Observation: In Scheeres’ “theology” sin has nothing to do with violating God’s will; it is all about abusing nature or disrespecting one’s fellow man. But this is not truly sin (yes, sin may involve misusing God’s creation or harming another person); sin is lawlessness (1 Jn 3:4). Sin is violating the will and nature of our Creator. It is disharmony with our spiritual Father that results in the decay of the human soul which then produces hatred, envy, lust, injustice, emptiness and other ungodly attitudes that Scheeres laments. She is fighting the wrong enemy; she has the wrong battle plan; she has lost the sense of what the warfare is ultimately about.
Scheeres seems unaware of her own contradiction. On the one hand she says, “Just as my parents’ approach to imparting their values was shaped by an effort to avoid the sins they feared, I am raising my two daughters according to my moral code. To me, the greatest sin of all is failing to be an engaged citizen of the world ...”. But she later says of her daughter, “She did have a moral code – one she followed not from obligation, but from her own desire to make the world a better place.” She can’t have it both ways: she has done to her daughter what she resented in her own parents: she has indoctrinated them with her atheism. Tragically Scheeres adds, “I gazed into Davia’s upturned face and felt a rush of love and happiness. I had raised her without sin.”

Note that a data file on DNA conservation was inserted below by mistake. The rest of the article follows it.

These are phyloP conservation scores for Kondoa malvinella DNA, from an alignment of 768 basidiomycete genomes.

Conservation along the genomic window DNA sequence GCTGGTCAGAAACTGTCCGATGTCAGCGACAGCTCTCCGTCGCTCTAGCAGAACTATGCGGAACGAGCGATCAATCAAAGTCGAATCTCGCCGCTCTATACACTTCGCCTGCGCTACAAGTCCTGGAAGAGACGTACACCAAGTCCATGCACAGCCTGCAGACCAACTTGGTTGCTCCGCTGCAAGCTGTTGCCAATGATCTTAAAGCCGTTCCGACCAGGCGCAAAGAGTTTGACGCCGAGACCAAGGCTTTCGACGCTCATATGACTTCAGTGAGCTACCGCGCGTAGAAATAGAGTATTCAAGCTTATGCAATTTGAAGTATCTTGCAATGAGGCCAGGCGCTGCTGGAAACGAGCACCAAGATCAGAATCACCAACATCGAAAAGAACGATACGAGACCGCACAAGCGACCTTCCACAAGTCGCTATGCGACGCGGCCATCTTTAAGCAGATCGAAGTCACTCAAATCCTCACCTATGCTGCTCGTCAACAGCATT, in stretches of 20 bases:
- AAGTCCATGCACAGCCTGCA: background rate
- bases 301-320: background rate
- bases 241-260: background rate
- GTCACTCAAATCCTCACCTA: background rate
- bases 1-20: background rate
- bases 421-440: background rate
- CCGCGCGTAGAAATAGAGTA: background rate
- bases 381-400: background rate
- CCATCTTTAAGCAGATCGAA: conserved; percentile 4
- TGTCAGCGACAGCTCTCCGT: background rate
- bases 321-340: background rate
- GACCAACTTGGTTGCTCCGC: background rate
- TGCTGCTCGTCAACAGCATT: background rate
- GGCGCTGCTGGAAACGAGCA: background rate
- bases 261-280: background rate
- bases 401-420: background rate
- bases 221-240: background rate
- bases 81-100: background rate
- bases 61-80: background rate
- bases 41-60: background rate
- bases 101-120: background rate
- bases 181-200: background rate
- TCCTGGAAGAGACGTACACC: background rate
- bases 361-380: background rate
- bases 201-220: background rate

Observation: Scheeres’ idealism is fleeting, momentary. It is the mist of a chilly morning that evaporates in the sun’s warming rays. It will be gone the moment a soulless, cruel monster with no fear of God and no love for his fellow man decides to take what he wants by force. And people like Julia Scheeres will have no sound moral basis for opposing him.
The pagans of old “did not glorify … God, nor were thankful, but became futile in their thoughts, and their foolish hearts were darkened. Professing to be wise, they became fools ... who exchanged the truth of God for the lie, and worshiped and served the creature rather than the Creator …” (Rom 1:21-22, 25). The pagans are still with us. The planet is more important than God; eternal life is rejected for a “here and now” purpose; organized religion is evil; sin is a hurtful word; and evolution makes perfect sense. It is tragic, but this is gradually becoming the ethos of our society.